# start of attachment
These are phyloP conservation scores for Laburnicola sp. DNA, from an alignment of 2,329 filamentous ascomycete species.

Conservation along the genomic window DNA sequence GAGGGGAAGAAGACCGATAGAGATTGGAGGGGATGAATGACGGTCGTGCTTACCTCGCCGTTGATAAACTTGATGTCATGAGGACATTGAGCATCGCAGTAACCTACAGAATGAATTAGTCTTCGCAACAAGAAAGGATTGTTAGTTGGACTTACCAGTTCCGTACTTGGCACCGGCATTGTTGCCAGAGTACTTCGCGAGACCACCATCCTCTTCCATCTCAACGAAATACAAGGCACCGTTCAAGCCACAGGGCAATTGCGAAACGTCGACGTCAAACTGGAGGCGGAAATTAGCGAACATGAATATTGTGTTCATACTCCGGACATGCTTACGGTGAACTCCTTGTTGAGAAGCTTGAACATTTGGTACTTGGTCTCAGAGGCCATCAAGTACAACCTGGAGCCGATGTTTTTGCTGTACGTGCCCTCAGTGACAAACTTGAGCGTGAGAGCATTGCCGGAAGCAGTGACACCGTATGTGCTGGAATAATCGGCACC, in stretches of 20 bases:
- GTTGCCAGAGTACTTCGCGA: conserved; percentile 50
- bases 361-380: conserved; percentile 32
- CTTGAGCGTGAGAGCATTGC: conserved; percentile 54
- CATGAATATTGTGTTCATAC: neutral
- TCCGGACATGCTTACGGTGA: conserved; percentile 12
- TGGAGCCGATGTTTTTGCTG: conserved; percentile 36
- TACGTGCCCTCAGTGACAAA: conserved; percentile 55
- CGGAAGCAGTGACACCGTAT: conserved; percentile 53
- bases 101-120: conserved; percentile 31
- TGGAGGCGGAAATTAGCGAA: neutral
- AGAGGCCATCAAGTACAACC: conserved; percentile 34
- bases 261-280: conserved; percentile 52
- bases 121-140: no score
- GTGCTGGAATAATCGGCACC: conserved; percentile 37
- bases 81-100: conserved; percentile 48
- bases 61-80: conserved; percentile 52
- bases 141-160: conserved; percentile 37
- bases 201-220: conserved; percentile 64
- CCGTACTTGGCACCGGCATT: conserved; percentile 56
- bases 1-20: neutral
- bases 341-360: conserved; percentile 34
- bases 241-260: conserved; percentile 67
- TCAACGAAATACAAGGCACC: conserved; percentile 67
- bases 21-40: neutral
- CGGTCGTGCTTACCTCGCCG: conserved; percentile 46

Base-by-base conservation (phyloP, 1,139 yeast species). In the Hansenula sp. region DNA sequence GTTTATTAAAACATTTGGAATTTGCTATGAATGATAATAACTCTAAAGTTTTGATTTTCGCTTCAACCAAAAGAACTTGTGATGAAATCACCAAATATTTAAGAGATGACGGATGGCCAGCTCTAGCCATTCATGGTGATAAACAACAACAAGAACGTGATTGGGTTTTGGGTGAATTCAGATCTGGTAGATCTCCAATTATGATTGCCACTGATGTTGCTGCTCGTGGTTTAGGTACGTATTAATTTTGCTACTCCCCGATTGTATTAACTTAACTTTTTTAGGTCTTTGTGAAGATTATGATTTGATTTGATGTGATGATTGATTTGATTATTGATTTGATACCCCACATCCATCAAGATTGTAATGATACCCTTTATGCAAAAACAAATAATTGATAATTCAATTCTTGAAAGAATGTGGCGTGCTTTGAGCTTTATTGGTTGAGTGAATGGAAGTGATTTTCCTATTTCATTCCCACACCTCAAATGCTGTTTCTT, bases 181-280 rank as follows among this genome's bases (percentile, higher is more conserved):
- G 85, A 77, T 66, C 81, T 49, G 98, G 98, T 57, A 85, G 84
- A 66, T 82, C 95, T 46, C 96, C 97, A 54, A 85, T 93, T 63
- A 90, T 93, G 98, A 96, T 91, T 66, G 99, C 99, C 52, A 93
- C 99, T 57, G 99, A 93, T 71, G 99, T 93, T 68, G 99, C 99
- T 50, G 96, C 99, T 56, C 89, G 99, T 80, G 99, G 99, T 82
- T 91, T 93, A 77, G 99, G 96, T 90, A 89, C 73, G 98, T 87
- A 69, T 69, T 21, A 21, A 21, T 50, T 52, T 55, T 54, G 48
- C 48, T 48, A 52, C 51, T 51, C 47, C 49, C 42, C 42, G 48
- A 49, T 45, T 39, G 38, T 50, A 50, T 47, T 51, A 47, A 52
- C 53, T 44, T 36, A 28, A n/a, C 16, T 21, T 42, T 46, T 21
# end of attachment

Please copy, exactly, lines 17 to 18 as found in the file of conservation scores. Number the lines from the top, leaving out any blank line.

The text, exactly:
- bases 81-100: conserved; percentile 48
- bases 61-80: conserved; percentile 52